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Purdue Pharma Wins Immunity Through Bankruptcy Plan

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The controversial decision by a U.S. Bankruptcy Court judge faced objections from nine states and a branch of the DOJ and will most likely be appealed.

U.S. Bankruptcy Court Judge Robert D. Drain has approved a bankruptcy plan that will grant the drugmaker’s billionaire owners sweeping legal immunity in the opioid epidemic, reports the Washington Post. The final terms of the settlement grant the family that owned Purdue Pharma, the Sacklers, broad protection from current and future litigation. The family initially sought relief from any civil litigation, but Drain objected, arguing that the family should be immune only to legal claims related to the crisis they are contributing roughly $4.3 billion to abate and deciding that the final settlement will grant relief specifically for claims related to the opioid epidemic.

In addition, two branches of the Sackler family would relinquish ownership of Purdue Pharma, which values the agreement at more than $10 billion. Nine states and a branch of the Justice Department objected to the terms of the settlement, arguing that the Sacklers encouraged the marketing and sale of OxyContin by downplaying the addictive potential, a playbook adopted by other drug companies as communities became inundated with billions of pills. Drain disputed those objections, saying the settlement offered the quickest and least costly way for victims and communities to receive funds. He also argued that the negotiations provided an unprecedented look at the Sacklers’ estimated $11 billion in assets. Once effective, the bankruptcy plan will set aside funds for cities, counties and other entities. Individuals most affected by the opioids would be entitled to payments ranging from $3,500 to $48,000. The plan is likely to face appeal.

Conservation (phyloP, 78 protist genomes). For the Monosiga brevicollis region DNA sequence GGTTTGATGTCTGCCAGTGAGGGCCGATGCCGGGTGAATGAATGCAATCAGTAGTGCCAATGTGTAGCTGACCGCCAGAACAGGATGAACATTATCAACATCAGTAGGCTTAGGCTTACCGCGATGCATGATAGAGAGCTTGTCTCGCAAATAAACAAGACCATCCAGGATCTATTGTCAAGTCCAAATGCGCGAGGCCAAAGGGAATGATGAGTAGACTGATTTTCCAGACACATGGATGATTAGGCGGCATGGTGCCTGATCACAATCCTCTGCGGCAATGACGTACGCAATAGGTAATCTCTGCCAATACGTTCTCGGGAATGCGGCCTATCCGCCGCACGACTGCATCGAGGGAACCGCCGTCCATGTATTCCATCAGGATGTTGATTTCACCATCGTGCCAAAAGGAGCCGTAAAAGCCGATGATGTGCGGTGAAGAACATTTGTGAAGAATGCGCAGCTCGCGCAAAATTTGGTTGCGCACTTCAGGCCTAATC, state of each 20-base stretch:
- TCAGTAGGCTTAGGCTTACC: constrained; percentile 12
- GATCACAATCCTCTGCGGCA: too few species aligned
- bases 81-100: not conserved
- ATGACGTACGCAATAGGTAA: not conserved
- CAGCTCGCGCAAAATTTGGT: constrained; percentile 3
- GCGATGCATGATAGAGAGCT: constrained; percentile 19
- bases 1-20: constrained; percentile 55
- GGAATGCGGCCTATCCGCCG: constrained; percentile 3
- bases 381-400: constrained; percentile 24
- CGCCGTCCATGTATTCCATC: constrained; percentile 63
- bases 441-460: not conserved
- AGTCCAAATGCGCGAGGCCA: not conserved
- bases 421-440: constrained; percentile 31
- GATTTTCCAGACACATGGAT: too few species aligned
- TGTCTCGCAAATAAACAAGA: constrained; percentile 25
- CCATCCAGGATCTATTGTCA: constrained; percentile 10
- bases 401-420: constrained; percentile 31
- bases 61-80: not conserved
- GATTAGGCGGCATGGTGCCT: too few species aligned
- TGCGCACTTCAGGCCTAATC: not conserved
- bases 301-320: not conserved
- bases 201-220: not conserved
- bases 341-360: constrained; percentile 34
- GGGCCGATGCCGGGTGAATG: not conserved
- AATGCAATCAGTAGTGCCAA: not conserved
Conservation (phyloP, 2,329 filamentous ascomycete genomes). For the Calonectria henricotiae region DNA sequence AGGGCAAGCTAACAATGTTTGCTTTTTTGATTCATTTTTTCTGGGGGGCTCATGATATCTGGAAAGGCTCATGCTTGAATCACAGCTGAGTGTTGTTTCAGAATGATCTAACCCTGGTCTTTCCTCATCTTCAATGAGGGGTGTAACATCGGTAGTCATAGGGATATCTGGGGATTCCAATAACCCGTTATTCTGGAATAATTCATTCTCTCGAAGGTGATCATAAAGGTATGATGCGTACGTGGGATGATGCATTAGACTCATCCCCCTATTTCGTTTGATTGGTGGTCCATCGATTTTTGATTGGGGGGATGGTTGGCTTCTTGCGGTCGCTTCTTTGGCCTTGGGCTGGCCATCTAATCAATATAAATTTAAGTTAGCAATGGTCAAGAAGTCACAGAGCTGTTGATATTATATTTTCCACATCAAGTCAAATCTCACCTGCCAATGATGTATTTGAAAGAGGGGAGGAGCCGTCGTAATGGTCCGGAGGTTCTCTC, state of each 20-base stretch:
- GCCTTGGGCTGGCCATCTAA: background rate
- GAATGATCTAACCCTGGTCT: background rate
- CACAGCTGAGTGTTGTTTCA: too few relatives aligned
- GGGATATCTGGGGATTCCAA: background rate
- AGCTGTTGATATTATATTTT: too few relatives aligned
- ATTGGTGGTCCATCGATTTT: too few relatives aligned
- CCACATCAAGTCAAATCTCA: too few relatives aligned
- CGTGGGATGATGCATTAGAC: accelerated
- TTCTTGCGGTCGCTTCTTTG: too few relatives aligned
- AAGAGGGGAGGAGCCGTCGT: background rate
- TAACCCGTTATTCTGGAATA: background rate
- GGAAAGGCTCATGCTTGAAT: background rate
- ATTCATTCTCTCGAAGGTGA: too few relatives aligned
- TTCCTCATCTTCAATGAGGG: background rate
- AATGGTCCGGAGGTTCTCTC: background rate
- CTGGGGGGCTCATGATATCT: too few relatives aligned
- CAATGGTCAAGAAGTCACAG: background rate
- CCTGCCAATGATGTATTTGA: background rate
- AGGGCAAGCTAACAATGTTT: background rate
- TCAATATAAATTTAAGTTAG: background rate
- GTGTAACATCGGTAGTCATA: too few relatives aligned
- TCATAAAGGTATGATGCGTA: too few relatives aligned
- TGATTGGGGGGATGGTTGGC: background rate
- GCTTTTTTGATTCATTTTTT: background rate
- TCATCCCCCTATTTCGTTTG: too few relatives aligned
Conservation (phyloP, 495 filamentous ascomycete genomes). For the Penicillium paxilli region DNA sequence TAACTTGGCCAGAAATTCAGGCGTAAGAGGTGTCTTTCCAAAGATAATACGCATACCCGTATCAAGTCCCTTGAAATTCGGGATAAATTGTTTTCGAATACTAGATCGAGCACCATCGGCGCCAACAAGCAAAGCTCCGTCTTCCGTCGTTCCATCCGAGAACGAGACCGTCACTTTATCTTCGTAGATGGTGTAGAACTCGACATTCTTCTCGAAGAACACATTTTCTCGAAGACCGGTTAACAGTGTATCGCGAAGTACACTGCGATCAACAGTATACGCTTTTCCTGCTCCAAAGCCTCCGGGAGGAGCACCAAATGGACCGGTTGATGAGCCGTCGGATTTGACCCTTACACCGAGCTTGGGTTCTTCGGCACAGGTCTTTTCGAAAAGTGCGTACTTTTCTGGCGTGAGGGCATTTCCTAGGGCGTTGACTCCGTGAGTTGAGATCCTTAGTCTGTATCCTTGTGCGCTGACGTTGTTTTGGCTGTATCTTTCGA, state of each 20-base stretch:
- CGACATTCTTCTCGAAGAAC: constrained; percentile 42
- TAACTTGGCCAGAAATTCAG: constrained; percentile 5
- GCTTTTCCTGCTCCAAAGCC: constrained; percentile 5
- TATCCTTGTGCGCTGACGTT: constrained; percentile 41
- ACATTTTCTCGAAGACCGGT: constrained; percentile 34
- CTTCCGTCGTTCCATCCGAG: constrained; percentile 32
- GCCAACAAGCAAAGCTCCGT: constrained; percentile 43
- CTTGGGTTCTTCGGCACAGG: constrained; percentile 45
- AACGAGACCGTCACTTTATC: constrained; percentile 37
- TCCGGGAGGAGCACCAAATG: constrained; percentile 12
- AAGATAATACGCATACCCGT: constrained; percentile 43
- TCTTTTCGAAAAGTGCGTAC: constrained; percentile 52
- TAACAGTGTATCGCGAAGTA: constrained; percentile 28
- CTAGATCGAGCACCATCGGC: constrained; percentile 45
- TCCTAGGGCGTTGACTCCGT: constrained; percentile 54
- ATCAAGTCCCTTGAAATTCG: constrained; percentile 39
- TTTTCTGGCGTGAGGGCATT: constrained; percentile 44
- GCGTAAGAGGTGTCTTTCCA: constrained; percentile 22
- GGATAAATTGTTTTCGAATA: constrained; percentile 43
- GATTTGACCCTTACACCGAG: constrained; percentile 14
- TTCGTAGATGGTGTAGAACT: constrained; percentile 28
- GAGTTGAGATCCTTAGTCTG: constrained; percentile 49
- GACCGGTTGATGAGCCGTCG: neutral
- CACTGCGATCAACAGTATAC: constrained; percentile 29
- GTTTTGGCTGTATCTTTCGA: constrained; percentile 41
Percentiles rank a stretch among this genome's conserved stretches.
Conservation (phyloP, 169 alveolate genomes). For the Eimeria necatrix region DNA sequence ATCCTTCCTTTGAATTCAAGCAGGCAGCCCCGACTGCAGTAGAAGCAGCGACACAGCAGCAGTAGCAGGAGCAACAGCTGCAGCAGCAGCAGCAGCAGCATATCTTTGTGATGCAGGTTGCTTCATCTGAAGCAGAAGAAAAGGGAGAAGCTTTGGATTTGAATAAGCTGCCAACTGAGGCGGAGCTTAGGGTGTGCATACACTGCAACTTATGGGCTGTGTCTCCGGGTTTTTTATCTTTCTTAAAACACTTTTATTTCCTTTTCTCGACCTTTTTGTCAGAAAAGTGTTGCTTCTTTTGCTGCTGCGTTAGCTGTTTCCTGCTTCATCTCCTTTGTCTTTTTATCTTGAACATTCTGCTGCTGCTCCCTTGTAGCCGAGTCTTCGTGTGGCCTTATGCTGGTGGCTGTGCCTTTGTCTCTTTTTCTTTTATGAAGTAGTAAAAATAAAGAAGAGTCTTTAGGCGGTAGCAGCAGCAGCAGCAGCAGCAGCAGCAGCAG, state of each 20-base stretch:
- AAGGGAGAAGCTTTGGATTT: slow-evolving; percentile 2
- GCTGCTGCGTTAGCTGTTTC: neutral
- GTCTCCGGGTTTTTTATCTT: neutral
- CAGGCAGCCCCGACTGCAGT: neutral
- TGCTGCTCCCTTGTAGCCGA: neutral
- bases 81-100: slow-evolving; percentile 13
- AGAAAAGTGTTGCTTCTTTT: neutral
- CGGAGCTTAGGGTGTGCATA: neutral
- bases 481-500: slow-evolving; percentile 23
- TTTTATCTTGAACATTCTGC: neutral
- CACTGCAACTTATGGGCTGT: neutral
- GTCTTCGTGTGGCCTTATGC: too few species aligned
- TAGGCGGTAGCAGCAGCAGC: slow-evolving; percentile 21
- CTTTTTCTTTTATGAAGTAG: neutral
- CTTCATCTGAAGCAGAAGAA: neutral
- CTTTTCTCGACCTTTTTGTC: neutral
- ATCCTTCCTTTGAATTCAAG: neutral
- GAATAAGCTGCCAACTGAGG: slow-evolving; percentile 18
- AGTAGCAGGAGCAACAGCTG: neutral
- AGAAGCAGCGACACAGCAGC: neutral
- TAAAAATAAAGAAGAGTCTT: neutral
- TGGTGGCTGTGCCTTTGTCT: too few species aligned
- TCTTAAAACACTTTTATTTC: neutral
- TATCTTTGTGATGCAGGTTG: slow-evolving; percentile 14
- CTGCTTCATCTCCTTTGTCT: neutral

Source: The Crime Report

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